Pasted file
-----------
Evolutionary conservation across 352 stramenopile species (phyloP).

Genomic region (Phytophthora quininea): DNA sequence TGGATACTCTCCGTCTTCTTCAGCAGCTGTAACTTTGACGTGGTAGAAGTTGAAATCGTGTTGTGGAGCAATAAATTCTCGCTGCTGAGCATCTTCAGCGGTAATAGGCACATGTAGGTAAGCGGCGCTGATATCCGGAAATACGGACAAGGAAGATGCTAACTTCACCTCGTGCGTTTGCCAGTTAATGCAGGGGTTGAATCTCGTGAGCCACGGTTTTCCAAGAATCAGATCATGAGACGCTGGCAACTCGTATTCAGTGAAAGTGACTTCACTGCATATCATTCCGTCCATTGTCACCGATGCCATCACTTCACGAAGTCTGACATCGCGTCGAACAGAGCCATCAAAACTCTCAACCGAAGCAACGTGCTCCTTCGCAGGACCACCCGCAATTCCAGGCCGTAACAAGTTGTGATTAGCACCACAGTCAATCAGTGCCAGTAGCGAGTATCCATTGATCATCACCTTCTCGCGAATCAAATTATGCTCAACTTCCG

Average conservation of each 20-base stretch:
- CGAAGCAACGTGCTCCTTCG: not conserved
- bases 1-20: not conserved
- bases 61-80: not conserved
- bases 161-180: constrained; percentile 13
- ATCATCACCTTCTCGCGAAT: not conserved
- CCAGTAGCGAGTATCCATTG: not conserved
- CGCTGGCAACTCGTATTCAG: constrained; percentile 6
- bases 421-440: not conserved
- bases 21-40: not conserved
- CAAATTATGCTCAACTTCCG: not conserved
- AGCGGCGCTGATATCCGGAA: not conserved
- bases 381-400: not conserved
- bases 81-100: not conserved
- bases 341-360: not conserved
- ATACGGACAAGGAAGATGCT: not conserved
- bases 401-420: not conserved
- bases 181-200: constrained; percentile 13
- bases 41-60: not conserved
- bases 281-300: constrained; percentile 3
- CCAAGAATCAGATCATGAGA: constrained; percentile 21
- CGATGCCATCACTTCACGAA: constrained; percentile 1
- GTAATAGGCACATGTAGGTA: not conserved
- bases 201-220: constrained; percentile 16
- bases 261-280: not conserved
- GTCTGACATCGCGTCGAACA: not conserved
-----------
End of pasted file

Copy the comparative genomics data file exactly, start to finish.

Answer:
Evolutionary conservation across 352 stramenopile species (phyloP).

Genomic region (Phytophthora quininea): DNA sequence TGGATACTCTCCGTCTTCTTCAGCAGCTGTAACTTTGACGTGGTAGAAGTTGAAATCGTGTTGTGGAGCAATAAATTCTCGCTGCTGAGCATCTTCAGCGGTAATAGGCACATGTAGGTAAGCGGCGCTGATATCCGGAAATACGGACAAGGAAGATGCTAACTTCACCTCGTGCGTTTGCCAGTTAATGCAGGGGTTGAATCTCGTGAGCCACGGTTTTCCAAGAATCAGATCATGAGACGCTGGCAACTCGTATTCAGTGAAAGTGACTTCACTGCATATCATTCCGTCCATTGTCACCGATGCCATCACTTCACGAAGTCTGACATCGCGTCGAACAGAGCCATCAAAACTCTCAACCGAAGCAACGTGCTCCTTCGCAGGACCACCCGCAATTCCAGGCCGTAACAAGTTGTGATTAGCACCACAGTCAATCAGTGCCAGTAGCGAGTATCCATTGATCATCACCTTCTCGCGAATCAAATTATGCTCAACTTCCG

Average conservation of each 20-base stretch:
- CGAAGCAACGTGCTCCTTCG: not conserved
- bases 1-20: not conserved
- bases 61-80: not conserved
- bases 161-180: constrained; percentile 13
- ATCATCACCTTCTCGCGAAT: not conserved
- CCAGTAGCGAGTATCCATTG: not conserved
- CGCTGGCAACTCGTATTCAG: constrained; percentile 6
- bases 421-440: not conserved
- bases 21-40: not conserved
- CAAATTATGCTCAACTTCCG: not conserved
- AGCGGCGCTGATATCCGGAA: not conserved
- bases 381-400: not conserved
- bases 81-100: not conserved
- bases 341-360: not conserved
- ATACGGACAAGGAAGATGCT: not conserved
- bases 401-420: not conserved
- bases 181-200: constrained; percentile 13
- bases 41-60: not conserved
- bases 281-300: constrained; percentile 3
- CCAAGAATCAGATCATGAGA: constrained; percentile 21
- CGATGCCATCACTTCACGAA: constrained; percentile 1
- GTAATAGGCACATGTAGGTA: not conserved
- bases 201-220: constrained; percentile 16
- bases 261-280: not conserved
- GTCTGACATCGCGTCGAACA: not conserved